within business, policy, and practice. We are deeply thankful for the strong commitment to the SRC from –9–


Reflections from the Vice-Chancellor, Stockholm University Since its start in 2007, the SRC has taken on a pioneering role in transdisciplinary research within sustainability science, across faculty borders

– 10 –



he 2016 edition of Academic Ranking of World Universities, better known as the Shanghai Ranking, placed Stockholm University among the top universities in the world in the category of Environmental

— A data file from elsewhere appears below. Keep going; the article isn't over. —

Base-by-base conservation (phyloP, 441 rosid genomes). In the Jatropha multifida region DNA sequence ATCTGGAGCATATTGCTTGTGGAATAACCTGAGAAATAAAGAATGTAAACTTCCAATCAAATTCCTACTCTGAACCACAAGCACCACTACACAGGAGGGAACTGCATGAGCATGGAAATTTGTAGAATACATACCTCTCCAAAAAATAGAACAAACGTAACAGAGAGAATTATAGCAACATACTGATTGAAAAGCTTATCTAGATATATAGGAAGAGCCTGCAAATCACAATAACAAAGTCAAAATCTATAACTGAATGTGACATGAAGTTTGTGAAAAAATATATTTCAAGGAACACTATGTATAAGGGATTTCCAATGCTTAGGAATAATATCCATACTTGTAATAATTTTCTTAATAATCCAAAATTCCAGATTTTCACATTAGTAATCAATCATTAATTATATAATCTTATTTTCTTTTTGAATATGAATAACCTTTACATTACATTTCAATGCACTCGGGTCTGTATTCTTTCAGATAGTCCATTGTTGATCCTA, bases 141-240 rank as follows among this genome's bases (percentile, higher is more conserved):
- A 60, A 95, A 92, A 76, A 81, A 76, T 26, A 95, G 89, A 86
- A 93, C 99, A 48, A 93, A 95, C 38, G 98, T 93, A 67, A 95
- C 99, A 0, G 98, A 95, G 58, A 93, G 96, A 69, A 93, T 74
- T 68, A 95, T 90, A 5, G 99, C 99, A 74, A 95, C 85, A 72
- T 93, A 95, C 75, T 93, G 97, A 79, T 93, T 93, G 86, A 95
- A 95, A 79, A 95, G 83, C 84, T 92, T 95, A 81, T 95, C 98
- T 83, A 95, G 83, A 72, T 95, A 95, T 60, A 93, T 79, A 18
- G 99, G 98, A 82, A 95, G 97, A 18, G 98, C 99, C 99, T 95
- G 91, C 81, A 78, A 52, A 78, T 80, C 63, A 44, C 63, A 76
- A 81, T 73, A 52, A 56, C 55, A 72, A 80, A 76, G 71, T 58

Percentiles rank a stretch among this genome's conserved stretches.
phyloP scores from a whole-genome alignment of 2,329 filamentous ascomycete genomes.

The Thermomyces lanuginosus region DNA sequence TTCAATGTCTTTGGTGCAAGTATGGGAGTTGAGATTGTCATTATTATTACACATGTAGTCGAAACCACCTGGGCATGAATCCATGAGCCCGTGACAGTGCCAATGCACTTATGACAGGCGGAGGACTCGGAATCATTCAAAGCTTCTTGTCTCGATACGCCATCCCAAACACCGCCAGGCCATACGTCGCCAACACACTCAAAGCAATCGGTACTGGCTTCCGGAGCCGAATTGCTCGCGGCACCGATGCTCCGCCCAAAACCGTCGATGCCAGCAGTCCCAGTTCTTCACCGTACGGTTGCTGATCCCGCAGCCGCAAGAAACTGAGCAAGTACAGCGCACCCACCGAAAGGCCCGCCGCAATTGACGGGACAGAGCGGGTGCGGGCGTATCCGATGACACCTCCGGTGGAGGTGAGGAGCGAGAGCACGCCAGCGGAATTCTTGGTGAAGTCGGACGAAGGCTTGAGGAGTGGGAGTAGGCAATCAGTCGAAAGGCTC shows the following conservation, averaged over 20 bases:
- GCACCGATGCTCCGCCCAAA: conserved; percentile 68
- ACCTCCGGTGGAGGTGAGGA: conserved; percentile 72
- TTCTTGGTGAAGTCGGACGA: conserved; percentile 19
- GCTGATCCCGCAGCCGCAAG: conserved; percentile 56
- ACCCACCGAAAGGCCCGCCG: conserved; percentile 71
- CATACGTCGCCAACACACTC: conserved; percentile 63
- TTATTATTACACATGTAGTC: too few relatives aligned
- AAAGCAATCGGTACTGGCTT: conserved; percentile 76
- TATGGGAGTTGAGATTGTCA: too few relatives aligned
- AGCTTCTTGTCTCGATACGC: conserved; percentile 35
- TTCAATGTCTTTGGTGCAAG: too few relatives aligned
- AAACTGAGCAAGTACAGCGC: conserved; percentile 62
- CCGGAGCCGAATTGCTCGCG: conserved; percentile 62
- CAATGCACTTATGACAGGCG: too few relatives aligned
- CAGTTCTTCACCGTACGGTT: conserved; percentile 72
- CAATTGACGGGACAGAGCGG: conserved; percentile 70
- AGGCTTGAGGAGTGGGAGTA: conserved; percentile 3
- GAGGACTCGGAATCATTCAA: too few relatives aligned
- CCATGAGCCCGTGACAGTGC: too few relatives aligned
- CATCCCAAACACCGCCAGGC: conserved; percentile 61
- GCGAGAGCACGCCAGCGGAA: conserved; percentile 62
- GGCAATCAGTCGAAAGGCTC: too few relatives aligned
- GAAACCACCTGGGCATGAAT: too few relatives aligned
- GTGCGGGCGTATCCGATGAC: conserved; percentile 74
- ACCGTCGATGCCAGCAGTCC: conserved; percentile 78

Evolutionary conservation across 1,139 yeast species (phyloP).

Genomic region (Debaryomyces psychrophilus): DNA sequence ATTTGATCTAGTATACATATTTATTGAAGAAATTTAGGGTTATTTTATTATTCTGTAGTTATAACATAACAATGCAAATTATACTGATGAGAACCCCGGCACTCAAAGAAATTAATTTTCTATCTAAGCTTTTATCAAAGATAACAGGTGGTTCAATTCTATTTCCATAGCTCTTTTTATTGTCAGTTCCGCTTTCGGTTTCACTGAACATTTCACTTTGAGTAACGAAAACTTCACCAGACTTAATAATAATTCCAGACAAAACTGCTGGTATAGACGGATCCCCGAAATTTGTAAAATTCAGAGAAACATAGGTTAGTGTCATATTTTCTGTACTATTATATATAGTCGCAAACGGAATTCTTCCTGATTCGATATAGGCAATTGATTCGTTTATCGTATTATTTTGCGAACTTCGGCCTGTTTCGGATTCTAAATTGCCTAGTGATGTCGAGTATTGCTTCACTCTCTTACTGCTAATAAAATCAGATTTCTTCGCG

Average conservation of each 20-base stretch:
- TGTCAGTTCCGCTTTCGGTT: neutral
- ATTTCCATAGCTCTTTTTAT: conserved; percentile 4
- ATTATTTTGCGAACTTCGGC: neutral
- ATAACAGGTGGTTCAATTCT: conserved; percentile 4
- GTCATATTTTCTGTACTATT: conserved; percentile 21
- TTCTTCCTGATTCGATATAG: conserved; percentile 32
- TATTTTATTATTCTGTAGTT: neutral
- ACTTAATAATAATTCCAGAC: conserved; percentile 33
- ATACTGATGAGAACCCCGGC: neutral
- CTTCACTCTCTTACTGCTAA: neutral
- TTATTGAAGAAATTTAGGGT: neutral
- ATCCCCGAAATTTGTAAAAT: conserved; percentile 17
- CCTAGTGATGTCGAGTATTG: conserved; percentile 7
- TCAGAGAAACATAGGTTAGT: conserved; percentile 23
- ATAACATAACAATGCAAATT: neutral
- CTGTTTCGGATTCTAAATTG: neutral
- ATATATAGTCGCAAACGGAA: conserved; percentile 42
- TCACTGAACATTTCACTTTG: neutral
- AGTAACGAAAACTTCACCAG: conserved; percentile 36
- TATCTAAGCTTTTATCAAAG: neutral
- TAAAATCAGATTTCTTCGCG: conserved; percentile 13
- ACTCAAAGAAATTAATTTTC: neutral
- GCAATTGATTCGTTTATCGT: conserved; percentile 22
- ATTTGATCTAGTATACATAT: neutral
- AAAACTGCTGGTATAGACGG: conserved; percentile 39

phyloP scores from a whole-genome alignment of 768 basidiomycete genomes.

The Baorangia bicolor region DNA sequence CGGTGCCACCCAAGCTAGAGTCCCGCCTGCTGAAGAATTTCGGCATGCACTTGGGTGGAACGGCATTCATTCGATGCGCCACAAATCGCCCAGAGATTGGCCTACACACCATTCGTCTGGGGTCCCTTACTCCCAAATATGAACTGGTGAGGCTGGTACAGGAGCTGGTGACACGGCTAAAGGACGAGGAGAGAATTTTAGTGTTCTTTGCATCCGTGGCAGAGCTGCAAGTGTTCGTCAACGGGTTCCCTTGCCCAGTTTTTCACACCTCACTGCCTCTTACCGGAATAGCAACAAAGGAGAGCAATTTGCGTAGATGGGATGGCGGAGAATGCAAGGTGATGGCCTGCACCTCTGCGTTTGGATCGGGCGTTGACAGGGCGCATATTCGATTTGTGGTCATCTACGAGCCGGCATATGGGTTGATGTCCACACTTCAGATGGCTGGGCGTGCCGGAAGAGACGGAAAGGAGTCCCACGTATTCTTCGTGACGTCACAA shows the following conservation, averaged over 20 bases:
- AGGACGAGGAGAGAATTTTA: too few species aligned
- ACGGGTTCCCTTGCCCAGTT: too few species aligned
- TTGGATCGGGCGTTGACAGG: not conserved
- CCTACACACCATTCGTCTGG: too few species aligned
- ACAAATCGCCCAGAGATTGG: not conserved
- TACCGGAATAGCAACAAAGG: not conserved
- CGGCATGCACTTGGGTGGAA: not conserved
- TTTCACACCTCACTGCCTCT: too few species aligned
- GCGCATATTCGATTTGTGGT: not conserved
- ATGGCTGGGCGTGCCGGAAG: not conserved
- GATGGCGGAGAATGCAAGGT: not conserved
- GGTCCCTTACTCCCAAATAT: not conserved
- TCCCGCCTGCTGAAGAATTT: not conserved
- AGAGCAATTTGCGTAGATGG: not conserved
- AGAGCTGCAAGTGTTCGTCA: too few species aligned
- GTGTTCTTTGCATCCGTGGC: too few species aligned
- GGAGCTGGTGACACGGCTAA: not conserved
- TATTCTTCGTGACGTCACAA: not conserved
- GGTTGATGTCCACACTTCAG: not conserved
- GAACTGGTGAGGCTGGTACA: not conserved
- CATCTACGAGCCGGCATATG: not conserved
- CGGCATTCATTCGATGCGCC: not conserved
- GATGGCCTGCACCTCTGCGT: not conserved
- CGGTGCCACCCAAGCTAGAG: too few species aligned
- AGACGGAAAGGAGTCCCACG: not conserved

Science and Engineering. The ranking is generally viewed as one of the world’s three most important university rankings and Stockholm University is the only Swedish university in the top 20 in any subject. On the list of “Highly Cited Researchers 2016”, SRC science director Carl Folke is one of four researchers from Stockholm University to top the list, and several others have contributed significantly to the advancement of research in the field. In another ranking, Times Higher Education awarded Stockholm University the third place on a global list of universities that produced environmental science research with the greatest impact. Based on data from the Scopus research database, which accounts for different citation levels across subjects during the period of 2011 – 2015, Times Higher Education ranked the world’s top universities according to their impact in environmental science. Top three were Utrecht University, Stanford University, and Stockholm University. These impressive ranking results are of course due to several investments in transdisciplinary research institutions, including the Stockholm Resilience Centre, the Bolin Centre for Climate Research, the Baltic Sea Centre, and the Department of Environmental Science and Analytical Chemistry, as well as the more recent investment in environmental research within human sciences. A particular strength of the SRC, however, which has undoubtedly contributed to our strong impact, is its impressive contribution to policy and outreach. Here, the SRC has played a very important role, both within society in general and within the framework of sustainability science. This includes hosting the 2008 and 2017 Resilience conferences and the hosting of the Global Resilience Partnership. Furthermore, in 2014, the centre took a pioneering role within Stockholm University in developing a very successful Massive Open Online Course within environmental sciences. As Stockholm Resilience Centre now celebrates its tenyear anniversary, it is thus my pleasure, as Vice-­ Chancellor of Stockholm University, to congratulate the centre for its important achievements during these years! Astrid Söderbergh Widding Vice-Chancellor, Stockholm University – 11 –